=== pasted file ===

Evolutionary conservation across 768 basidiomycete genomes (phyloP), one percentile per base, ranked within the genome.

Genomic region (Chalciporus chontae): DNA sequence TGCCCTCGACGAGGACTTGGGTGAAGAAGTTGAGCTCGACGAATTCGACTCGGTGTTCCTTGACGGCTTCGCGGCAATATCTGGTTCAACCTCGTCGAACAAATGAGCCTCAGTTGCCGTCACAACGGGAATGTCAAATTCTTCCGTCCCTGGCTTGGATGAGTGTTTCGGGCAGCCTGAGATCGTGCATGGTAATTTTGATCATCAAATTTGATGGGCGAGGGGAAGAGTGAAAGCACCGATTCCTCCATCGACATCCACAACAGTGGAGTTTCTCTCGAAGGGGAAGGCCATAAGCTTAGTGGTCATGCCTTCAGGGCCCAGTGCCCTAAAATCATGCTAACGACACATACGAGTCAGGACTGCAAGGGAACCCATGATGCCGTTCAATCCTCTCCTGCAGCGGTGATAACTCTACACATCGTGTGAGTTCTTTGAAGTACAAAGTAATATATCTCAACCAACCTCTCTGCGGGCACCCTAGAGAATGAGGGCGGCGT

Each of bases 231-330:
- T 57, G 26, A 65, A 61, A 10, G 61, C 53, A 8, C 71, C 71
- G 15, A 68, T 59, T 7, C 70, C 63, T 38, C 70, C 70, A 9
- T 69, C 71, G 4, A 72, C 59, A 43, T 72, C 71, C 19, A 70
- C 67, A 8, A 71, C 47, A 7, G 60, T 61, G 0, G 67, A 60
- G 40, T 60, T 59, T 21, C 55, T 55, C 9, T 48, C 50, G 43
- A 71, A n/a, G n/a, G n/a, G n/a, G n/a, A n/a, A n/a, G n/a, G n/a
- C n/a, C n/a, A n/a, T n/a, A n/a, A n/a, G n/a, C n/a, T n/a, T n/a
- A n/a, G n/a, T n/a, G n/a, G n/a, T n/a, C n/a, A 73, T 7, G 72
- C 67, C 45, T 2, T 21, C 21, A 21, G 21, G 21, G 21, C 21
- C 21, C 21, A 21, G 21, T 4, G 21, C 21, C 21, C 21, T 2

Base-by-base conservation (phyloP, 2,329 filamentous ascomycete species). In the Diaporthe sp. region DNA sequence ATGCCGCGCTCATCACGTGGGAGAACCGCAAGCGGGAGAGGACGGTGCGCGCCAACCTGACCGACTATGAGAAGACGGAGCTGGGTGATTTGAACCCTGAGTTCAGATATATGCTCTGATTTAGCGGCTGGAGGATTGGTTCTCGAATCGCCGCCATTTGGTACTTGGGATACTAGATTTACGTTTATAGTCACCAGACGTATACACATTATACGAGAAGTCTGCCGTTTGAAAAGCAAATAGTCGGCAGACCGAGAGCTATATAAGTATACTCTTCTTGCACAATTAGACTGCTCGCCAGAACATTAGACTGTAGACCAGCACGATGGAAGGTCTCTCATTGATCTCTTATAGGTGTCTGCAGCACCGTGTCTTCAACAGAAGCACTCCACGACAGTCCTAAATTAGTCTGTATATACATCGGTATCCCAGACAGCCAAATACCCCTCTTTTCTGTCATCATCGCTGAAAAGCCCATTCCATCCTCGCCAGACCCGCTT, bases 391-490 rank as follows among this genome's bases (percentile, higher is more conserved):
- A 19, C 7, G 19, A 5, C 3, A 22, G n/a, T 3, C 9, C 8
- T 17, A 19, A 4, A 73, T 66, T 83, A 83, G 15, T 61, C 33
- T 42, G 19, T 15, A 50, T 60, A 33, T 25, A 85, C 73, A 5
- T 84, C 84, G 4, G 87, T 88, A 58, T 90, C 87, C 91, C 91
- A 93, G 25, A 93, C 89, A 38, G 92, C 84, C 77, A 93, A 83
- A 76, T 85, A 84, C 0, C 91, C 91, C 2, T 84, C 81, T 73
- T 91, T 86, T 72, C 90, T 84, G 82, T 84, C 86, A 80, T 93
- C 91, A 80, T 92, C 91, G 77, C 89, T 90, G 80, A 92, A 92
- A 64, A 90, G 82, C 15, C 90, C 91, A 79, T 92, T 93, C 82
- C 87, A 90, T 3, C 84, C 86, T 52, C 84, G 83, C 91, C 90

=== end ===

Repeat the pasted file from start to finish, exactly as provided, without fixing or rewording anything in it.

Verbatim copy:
Evolutionary conservation across 768 basidiomycete genomes (phyloP), one percentile per base, ranked within the genome.

Genomic region (Chalciporus chontae): DNA sequence TGCCCTCGACGAGGACTTGGGTGAAGAAGTTGAGCTCGACGAATTCGACTCGGTGTTCCTTGACGGCTTCGCGGCAATATCTGGTTCAACCTCGTCGAACAAATGAGCCTCAGTTGCCGTCACAACGGGAATGTCAAATTCTTCCGTCCCTGGCTTGGATGAGTGTTTCGGGCAGCCTGAGATCGTGCATGGTAATTTTGATCATCAAATTTGATGGGCGAGGGGAAGAGTGAAAGCACCGATTCCTCCATCGACATCCACAACAGTGGAGTTTCTCTCGAAGGGGAAGGCCATAAGCTTAGTGGTCATGCCTTCAGGGCCCAGTGCCCTAAAATCATGCTAACGACACATACGAGTCAGGACTGCAAGGGAACCCATGATGCCGTTCAATCCTCTCCTGCAGCGGTGATAACTCTACACATCGTGTGAGTTCTTTGAAGTACAAAGTAATATATCTCAACCAACCTCTCTGCGGGCACCCTAGAGAATGAGGGCGGCGT

Each of bases 231-330:
- T 57, G 26, A 65, A 61, A 10, G 61, C 53, A 8, C 71, C 71
- G 15, A 68, T 59, T 7, C 70, C 63, T 38, C 70, C 70, A 9
- T 69, C 71, G 4, A 72, C 59, A 43, T 72, C 71, C 19, A 70
- C 67, A 8, A 71, C 47, A 7, G 60, T 61, G 0, G 67, A 60
- G 40, T 60, T 59, T 21, C 55, T 55, C 9, T 48, C 50, G 43
- A 71, A n/a, G n/a, G n/a, G n/a, G n/a, A n/a, A n/a, G n/a, G n/a
- C n/a, C n/a, A n/a, T n/a, A n/a, A n/a, G n/a, C n/a, T n/a, T n/a
- A n/a, G n/a, T n/a, G n/a, G n/a, T n/a, C n/a, A 73, T 7, G 72
- C 67, C 45, T 2, T 21, C 21, A 21, G 21, G 21, G 21, C 21
- C 21, C 21, A 21, G 21, T 4, G 21, C 21, C 21, C 21, T 2

Base-by-base conservation (phyloP, 2,329 filamentous ascomycete species). In the Diaporthe sp. region DNA sequence ATGCCGCGCTCATCACGTGGGAGAACCGCAAGCGGGAGAGGACGGTGCGCGCCAACCTGACCGACTATGAGAAGACGGAGCTGGGTGATTTGAACCCTGAGTTCAGATATATGCTCTGATTTAGCGGCTGGAGGATTGGTTCTCGAATCGCCGCCATTTGGTACTTGGGATACTAGATTTACGTTTATAGTCACCAGACGTATACACATTATACGAGAAGTCTGCCGTTTGAAAAGCAAATAGTCGGCAGACCGAGAGCTATATAAGTATACTCTTCTTGCACAATTAGACTGCTCGCCAGAACATTAGACTGTAGACCAGCACGATGGAAGGTCTCTCATTGATCTCTTATAGGTGTCTGCAGCACCGTGTCTTCAACAGAAGCACTCCACGACAGTCCTAAATTAGTCTGTATATACATCGGTATCCCAGACAGCCAAATACCCCTCTTTTCTGTCATCATCGCTGAAAAGCCCATTCCATCCTCGCCAGACCCGCTT, bases 391-490 rank as follows among this genome's bases (percentile, higher is more conserved):
- A 19, C 7, G 19, A 5, C 3, A 22, G n/a, T 3, C 9, C 8
- T 17, A 19, A 4, A 73, T 66, T 83, A 83, G 15, T 61, C 33
- T 42, G 19, T 15, A 50, T 60, A 33, T 25, A 85, C 73, A 5
- T 84, C 84, G 4, G 87, T 88, A 58, T 90, C 87, C 91, C 91
- A 93, G 25, A 93, C 89, A 38, G 92, C 84, C 77, A 93, A 83
- A 76, T 85, A 84, C 0, C 91, C 91, C 2, T 84, C 81, T 73
- T 91, T 86, T 72, C 90, T 84, G 82, T 84, C 86, A 80, T 93
- C 91, A 80, T 92, C 91, G 77, C 89, T 90, G 80, A 92, A 92
- A 64, A 90, G 82, C 15, C 90, C 91, A 79, T 92, T 93, C 82
- C 87, A 90, T 3, C 84, C 86, T 52, C 84, G 83, C 91, C 90